bright team zoom

There's always one joker with the funky background...

The average amount of time your staff will work at Bright is currently 4.6 years - not bad for a young company! What do you feel is encouraging people to stay loyal to the company?

A combination of factors! We have a strong rewards system - pay scales are transparent and competitive for the South East. We offer a brilliant tailored benefit scheme which came from an employee engagement survey where we asked the team exactly what they would like as benefits. We felt this would work better than a blanket scheme which people might not want or use. One of these benefits are wellbeing contributions that are flexible - people aren't locked into a gym membership etc. but are able to use it for what they deem to be helpful for their personal wellbeing, e.g. yoga or meditation classes, gym etc.

We offer a generous income protection scheme - if someone is off on a long term illness 80% of their salary paid for up to 5 years. This provides incredible peace of mind for our employees and is actually not as expensive as you might think it could be. 

We have three Mental Health First Aiders. They are all trained to speak to members of the team about any mental health issues they may be facing with understanding and empathy. We also offer 'regrouping days' for those who need headspace and time away from the office.

When staff members do leave we make sure to have an exit interview to find out their honest feedback - this allows us to improve and grow as a company. Overall, I believe staff retention at Bright is high because people like each other and we have a respectful feedback system.

The Office of National Statistics believes that 50% of UK employees will be working remotely by next year. Due to Government ruling pretty much all of Bright are working remotely currently, which happened almost overnight! How did you cope with that quick change and have there been any challenges so far?

We were quite lucky in many ways that we were pretty well set up for working from home. Every member of staff has a laptop which made the technology set up much easier, and because we use a combination of Google Drive and Asset Bank, all our files are accessible from anywhere in the world!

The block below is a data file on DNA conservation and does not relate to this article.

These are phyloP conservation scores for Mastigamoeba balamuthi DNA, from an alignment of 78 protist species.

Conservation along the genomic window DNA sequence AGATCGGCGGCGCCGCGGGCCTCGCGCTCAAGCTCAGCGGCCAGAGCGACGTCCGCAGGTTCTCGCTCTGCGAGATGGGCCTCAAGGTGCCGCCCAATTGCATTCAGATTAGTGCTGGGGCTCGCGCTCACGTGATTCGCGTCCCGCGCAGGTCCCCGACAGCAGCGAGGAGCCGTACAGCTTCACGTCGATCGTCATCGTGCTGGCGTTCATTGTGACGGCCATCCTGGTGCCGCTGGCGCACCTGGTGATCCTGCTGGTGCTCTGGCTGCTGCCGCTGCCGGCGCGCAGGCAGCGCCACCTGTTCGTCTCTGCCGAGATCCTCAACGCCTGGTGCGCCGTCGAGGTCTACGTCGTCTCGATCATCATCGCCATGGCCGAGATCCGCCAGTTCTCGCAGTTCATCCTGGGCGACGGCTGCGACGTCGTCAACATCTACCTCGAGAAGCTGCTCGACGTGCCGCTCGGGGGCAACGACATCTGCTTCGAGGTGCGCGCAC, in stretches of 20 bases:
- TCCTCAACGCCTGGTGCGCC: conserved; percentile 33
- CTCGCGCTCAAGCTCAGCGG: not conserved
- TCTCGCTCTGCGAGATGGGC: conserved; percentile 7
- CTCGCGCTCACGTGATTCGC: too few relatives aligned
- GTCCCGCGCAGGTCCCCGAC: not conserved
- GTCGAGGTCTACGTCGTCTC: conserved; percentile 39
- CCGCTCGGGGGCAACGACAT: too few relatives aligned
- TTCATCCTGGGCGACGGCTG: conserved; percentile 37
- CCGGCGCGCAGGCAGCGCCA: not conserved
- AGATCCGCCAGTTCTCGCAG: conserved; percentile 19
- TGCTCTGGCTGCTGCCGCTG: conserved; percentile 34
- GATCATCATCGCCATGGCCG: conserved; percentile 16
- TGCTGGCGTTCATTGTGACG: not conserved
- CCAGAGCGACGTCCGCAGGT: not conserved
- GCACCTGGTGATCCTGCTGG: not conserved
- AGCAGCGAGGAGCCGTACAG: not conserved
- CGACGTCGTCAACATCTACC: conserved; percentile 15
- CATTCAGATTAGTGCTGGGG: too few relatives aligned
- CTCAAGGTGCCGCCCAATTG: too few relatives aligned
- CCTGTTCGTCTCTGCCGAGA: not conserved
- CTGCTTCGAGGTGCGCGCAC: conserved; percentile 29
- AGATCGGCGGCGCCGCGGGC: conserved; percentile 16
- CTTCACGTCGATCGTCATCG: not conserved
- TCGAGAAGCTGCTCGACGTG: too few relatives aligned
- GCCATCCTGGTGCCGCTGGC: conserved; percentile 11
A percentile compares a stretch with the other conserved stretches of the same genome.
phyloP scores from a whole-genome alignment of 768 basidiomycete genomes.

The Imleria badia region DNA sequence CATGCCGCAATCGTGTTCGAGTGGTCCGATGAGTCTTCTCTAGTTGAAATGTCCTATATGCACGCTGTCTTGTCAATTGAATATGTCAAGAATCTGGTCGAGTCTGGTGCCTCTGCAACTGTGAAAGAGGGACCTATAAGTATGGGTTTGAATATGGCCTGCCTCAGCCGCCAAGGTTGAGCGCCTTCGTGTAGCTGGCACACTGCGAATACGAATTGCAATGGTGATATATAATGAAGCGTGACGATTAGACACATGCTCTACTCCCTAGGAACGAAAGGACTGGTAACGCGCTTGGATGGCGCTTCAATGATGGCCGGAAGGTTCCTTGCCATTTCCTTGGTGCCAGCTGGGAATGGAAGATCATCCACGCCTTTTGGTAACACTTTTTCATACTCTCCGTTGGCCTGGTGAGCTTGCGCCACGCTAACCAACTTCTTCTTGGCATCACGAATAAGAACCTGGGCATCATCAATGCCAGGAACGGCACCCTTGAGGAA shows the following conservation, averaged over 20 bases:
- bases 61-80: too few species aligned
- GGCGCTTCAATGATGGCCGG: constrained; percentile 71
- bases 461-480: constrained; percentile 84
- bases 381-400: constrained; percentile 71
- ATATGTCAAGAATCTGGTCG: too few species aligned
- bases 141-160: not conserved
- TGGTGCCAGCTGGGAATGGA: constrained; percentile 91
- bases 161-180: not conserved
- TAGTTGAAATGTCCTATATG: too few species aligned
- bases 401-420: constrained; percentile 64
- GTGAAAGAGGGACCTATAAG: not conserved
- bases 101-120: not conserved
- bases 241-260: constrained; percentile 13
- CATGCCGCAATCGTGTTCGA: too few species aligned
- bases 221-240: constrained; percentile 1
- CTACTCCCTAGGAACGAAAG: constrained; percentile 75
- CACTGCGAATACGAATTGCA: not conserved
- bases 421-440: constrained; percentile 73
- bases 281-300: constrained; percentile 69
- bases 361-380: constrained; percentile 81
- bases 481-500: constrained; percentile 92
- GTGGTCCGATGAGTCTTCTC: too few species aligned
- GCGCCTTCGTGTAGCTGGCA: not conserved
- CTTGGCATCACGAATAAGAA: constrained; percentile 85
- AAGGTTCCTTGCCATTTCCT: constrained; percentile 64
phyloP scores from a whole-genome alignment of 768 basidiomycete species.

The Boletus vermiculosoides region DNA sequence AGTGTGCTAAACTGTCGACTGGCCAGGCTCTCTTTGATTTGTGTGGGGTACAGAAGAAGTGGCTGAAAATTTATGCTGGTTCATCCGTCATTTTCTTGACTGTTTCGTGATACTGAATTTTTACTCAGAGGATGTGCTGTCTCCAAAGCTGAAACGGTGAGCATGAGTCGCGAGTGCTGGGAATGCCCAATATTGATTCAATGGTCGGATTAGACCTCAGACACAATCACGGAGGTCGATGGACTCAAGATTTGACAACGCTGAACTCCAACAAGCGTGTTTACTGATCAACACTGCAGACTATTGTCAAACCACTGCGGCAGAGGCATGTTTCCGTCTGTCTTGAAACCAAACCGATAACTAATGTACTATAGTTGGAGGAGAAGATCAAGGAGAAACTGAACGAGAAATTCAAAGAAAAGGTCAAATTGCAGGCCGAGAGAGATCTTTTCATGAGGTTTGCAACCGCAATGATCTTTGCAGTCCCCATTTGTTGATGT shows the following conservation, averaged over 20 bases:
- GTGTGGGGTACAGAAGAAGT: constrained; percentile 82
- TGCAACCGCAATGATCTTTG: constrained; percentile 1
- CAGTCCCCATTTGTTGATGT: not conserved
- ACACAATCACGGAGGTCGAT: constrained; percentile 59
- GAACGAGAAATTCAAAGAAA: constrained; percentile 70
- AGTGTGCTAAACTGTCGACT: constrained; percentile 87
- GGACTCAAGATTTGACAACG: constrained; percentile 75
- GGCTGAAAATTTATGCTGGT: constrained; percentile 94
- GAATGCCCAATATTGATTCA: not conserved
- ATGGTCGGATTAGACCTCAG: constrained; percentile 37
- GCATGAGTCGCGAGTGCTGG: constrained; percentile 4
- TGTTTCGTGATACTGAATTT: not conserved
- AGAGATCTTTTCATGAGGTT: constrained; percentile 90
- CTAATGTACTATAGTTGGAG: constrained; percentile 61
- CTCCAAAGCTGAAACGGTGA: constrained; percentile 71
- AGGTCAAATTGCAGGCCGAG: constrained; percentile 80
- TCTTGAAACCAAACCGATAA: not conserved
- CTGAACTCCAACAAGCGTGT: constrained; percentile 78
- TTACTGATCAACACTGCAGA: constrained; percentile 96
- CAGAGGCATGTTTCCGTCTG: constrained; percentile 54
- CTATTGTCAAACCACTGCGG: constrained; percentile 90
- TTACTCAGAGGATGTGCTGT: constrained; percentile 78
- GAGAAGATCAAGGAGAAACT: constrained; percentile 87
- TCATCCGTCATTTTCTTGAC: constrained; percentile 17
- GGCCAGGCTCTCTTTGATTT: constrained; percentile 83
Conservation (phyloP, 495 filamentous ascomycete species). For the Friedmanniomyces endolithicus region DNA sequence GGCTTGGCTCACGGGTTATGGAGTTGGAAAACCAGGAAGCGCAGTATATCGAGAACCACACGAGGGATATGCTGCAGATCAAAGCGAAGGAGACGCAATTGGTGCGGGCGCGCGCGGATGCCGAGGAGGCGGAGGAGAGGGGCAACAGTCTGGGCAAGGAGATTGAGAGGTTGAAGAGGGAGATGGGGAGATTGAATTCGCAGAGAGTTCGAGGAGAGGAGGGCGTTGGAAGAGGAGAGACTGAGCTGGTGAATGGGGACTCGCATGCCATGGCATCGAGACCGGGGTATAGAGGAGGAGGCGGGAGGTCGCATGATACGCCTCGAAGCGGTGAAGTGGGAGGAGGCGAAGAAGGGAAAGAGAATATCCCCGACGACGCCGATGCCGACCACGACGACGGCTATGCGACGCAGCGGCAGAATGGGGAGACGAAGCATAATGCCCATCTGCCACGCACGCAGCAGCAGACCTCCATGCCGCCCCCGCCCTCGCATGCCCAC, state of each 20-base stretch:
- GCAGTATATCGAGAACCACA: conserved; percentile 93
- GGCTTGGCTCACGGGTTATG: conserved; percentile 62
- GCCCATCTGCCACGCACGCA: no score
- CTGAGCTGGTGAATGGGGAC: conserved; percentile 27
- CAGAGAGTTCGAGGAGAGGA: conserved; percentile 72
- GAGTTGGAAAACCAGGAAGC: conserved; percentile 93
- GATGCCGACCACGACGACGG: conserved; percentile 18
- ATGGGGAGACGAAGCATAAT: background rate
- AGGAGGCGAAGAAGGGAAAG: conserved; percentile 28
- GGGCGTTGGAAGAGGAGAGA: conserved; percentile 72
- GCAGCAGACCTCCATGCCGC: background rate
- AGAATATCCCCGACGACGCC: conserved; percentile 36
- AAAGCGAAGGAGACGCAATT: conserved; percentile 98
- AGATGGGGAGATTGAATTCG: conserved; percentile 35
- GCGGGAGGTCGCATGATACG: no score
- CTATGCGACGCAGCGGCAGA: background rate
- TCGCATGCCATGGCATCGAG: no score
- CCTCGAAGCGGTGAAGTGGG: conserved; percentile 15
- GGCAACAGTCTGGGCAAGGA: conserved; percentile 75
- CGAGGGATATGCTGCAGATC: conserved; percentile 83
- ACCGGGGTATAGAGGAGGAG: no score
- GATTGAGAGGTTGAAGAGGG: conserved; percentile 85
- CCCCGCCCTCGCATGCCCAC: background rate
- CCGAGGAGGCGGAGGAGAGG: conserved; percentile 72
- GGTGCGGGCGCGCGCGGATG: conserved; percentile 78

The most challenging part of working from home is cultivating a feeling of mutual trust between teams and employers. We found that before lock down, those who worked from home on occasion tended to be extremely productive as they were grateful for the flexibility it gave them, especially around childcare etc. Because people value this flexibility it is unlikely that they will do anything to compromise it. Working from home must be measured on output - if people are achieving their targets and goals then we trust them to work the 7.5 hours across a day at home.

Although they might need to be available for meetings we don't see an issue with people starting earlier or finishing later if they need to get something done in the middle of the day. With many parents having to multitask more than ever with their children being at home it's important that we give them the support and flexibility needed to do their job around childcare.

As with most things in life, communication is key and we encourage all teams to communicate throughout the day with their colleagues. This is especially important with new starters who are in need of extra coaching and support.

A big thanks to Caroline and Vic who contributed to our podcast and shared their insider tips.To listen to the full podcast or the other episodes then head to Spotify, Apple Podcasts.

Our podcasts are recorded and produced by the brilliant Laura Evans at Let's Talk Video Production.